Aaron's WebVacuum promises to help users capture all of the pictures and other files they can handle from their favorite Web sites. This unique program could be a huge help to many, but runs the risk of being overly complicated.
The compact interface is densely packed with tabs, buttons, and check boxes, and may overwhelm novice users. Fortunately, a brief tutorial pops up to explain the program's purpose and how to get quickly started, which is very helpful. Like a browser, there's a field for the URL of the page you want to pull from. Below that are a series of buttons and check boxes that won't instantly make sense to casual users.
Users simply type in a URL and instantly a list of all the pictures from that site appears. You can cycle through the shots and double click to open a larger version in a separate window that can be saved as a jpg. This is a very cool feature that most will find easy to use, but it is only a taste of the options available from Aaron's WebVacuum. There are boxes for starting queues, as well as options for starting, stopping, and digging into layers of a Web site, all of which are given no definition. These options are completely unusable without a trip to the tutorial section, and, even then, less experienced users might not fully grasp every setting.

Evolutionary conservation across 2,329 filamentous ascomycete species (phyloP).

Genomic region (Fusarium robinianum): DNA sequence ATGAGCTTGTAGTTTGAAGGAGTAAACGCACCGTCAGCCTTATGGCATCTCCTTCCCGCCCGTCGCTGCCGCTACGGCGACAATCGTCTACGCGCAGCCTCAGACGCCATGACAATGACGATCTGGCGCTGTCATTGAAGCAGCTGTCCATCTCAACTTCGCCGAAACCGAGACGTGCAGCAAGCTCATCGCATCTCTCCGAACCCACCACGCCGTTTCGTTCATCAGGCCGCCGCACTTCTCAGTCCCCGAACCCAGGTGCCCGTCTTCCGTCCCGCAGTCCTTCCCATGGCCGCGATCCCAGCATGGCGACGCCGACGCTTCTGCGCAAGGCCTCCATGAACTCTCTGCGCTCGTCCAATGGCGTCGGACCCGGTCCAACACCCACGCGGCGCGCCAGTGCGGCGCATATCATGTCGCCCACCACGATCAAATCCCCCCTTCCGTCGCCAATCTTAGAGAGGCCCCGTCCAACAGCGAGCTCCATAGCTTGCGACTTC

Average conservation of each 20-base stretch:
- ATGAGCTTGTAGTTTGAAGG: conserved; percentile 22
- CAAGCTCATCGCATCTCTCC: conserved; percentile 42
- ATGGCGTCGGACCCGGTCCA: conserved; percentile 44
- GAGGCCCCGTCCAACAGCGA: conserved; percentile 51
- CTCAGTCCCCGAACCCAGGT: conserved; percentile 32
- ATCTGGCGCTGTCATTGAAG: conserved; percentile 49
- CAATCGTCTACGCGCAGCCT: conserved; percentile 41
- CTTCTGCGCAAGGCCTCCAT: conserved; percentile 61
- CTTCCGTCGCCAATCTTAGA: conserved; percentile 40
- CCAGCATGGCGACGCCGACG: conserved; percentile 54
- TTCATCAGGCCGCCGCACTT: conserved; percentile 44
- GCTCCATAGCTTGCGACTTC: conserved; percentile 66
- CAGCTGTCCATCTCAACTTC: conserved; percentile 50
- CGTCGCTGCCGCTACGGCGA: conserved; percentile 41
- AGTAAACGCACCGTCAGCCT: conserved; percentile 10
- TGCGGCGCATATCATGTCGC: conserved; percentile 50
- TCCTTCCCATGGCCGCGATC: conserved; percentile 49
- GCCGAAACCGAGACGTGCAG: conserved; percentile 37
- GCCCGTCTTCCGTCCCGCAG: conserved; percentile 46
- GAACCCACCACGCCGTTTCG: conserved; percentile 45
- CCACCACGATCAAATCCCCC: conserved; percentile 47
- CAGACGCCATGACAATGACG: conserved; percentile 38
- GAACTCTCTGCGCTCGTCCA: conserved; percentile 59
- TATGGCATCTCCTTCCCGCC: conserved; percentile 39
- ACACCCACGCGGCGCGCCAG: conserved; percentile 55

Overall, we found this to be a unique download with value for certain users, but it's marred by being slightly over complicated. Experienced users looking for a way to quickly grab images and other files will appreciate Aaron's WebVacuum's comprehensive approach.